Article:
The federal shutdown this fall was a tough lesson in how coming to agreement is important to getting things done. When the five City Council incumbents answered questions at the Laurel Board of Trade's public candidates forum last week, their answers were nearly always made in agreement with one another. And while it would have been nice to hear what they didn't agree on, they have found enough common ground to effectively govern the city as a council in the last two years.
The council successfully attracted a developer to replace the nearly empty Laurel Mall; enhanced pedestrian safety through improving crosswalks such as the one for residents of Selbourn House; has worked with the business community and created incentives for new business to come to Main Street; and has proposed lowering property taxes as the city receives expected new revenue from developments that are in the works.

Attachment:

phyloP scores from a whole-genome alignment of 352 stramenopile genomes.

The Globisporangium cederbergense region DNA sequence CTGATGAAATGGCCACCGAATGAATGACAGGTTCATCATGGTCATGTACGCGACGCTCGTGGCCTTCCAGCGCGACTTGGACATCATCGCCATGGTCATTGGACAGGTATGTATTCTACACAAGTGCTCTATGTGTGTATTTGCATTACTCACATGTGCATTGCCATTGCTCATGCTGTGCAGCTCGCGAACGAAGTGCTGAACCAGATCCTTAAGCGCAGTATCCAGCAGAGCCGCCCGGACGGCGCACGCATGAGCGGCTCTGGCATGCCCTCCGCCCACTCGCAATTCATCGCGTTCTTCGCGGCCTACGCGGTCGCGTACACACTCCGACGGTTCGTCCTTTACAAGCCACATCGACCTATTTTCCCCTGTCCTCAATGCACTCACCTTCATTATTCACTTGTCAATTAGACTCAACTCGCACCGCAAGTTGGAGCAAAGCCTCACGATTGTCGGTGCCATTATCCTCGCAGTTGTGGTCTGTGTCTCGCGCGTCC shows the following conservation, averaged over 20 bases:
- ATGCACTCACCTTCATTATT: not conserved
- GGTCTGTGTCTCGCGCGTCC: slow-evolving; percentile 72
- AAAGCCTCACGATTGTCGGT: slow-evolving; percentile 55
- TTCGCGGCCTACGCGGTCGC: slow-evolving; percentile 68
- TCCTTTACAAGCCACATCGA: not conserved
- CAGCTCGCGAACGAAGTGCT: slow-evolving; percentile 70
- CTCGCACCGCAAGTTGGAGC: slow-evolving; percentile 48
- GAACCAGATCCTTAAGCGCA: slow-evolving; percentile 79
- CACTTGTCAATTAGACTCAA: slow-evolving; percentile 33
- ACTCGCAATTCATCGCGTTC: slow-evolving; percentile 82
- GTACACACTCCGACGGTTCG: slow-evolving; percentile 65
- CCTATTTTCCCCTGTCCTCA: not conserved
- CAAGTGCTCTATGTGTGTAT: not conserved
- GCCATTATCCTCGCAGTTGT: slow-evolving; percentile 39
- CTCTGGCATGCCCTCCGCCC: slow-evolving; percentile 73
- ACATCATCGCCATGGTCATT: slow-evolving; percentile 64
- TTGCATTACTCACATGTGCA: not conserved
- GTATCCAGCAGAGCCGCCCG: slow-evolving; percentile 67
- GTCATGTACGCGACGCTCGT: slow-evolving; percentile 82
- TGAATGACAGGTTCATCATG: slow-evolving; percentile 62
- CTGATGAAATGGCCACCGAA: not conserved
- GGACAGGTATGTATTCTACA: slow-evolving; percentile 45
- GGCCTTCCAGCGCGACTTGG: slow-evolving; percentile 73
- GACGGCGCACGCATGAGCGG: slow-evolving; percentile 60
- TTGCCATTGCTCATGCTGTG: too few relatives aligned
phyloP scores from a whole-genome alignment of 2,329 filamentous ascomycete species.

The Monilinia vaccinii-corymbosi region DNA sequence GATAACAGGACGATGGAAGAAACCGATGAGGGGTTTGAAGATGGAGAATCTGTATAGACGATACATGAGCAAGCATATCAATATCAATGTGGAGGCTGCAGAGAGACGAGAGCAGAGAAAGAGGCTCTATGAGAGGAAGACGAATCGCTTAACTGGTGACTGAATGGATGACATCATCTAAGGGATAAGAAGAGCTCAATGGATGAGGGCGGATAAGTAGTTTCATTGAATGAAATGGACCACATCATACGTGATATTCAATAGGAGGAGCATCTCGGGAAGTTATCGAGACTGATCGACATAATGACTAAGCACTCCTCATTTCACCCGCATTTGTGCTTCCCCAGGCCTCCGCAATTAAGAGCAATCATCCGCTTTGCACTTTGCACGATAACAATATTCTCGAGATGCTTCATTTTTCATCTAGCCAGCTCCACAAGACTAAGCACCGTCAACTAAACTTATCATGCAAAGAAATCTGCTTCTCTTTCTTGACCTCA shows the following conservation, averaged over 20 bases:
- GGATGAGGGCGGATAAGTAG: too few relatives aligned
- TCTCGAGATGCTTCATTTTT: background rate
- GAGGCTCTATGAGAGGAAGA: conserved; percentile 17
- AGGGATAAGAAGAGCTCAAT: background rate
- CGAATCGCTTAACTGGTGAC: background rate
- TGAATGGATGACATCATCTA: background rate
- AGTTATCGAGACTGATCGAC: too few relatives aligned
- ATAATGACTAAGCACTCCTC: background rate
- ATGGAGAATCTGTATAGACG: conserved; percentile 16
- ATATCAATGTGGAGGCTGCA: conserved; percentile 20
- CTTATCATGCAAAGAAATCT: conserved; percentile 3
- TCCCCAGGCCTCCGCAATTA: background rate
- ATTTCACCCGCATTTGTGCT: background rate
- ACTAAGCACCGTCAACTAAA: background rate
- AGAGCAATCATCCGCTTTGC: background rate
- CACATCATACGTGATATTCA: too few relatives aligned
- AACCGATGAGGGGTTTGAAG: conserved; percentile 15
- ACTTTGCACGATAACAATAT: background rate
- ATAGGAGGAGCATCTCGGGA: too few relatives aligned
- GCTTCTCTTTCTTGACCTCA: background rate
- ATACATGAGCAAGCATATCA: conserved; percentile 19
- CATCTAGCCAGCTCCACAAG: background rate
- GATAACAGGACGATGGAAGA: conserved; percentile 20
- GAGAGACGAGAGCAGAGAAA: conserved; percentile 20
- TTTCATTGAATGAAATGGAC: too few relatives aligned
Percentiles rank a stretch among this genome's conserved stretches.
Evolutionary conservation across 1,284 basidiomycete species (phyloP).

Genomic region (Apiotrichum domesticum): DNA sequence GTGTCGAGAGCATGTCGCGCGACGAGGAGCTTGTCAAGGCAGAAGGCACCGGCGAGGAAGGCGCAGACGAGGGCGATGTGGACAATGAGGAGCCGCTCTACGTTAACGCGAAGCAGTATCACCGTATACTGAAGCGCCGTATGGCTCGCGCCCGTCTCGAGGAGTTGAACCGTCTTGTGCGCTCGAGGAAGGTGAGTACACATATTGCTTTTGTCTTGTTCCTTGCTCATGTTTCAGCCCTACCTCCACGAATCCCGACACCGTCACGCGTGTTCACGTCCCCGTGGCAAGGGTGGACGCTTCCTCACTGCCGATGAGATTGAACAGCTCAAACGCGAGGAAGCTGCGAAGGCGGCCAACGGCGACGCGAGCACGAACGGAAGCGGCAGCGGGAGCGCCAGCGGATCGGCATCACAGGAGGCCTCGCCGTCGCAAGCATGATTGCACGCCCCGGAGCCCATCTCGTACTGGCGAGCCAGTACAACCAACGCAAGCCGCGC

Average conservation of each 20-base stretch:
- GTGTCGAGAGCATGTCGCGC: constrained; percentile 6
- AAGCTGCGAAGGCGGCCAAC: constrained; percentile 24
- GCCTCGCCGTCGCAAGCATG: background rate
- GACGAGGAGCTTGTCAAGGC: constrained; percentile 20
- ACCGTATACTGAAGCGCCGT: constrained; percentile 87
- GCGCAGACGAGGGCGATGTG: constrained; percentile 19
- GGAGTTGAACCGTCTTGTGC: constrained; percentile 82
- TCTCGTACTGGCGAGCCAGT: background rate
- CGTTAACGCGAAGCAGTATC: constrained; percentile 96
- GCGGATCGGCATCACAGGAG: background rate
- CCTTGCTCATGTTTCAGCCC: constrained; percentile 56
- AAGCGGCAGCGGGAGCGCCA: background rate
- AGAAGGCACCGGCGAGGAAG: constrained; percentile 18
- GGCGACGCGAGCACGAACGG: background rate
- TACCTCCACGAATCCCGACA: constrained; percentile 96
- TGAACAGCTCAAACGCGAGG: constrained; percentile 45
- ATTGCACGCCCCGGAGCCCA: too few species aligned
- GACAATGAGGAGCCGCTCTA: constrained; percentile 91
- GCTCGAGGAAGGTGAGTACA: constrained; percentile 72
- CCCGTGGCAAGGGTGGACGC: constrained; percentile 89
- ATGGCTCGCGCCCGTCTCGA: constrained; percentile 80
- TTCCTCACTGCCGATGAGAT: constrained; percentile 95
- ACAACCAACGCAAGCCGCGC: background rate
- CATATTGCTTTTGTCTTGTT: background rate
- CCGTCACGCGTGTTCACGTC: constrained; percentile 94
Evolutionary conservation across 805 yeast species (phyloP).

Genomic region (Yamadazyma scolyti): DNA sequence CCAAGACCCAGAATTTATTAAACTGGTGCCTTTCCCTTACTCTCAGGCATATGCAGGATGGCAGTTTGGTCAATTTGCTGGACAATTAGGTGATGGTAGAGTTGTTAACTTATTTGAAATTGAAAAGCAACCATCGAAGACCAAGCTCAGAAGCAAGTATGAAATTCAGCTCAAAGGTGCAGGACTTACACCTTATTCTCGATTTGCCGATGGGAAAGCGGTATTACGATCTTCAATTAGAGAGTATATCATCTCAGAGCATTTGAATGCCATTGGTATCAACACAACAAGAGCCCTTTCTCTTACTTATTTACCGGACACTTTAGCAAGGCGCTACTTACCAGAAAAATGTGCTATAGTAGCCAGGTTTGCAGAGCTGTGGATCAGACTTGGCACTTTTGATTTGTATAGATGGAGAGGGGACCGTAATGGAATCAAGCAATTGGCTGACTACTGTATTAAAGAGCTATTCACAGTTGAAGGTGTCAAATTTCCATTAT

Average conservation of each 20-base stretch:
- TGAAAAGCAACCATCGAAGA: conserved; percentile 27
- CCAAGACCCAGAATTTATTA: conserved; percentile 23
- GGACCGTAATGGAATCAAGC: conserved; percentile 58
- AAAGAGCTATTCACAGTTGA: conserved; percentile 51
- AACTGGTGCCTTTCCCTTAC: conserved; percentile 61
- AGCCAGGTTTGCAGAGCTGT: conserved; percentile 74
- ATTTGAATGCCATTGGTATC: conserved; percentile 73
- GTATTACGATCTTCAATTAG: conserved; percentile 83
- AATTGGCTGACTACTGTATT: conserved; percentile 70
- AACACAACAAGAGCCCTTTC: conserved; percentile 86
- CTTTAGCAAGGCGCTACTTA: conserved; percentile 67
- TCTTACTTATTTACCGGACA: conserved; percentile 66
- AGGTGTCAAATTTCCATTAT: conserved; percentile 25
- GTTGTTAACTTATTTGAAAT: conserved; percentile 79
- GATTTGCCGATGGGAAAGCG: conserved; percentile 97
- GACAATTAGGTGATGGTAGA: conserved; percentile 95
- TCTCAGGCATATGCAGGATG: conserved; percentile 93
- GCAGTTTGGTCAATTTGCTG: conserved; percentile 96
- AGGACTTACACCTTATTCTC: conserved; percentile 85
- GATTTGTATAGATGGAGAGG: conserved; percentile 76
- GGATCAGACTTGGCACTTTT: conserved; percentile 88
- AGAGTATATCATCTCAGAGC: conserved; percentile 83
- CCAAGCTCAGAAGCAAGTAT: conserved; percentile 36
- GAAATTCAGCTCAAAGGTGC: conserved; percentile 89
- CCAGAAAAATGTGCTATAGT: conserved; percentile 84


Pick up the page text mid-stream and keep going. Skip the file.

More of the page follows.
This is why we have chosen to endorse incumbents Michael Leszcz for at-large; Valerie Nicholas and H. Edward Ricks for Ward 1; and Donna Crary and Frederick Smalls for Ward 2.
While Laurel's city elections are nonpartisan, candidates this year divided into two informal parties, the incumbents and three challengers who campaigned together on a ticket calling for change.
Change can be good, but challengers Thomas Matthews in Ward 2, Adrian Rousseau as at-large and John Mathew Smith in Ward 1 haven't defined for us what change is needed.
Both Rousseau and Matthews championed serving Laurel's youth during their campaigns, which is certainly an important undertaking and one Rousseau pursues as a volunteer with youth athletics. And Matthews ventures beyond youth in declaring his commitment to the well-being of the city's seniors.
But none of the three challengers have given us any reason to think they could do a better job of governing than the council members already in place.
The incumbents have promised to continue their efforts toward improving public safety, maintaining city parks and programs and working to attract new business and revenue to the city.
Something missing from both the incumbents and challengers is emerging initiatives to reach Laurel's growing Latino community, which is underrepresented in the city government but increasing in numbers among city residents.Copyright © 2015, The Baltimore Sun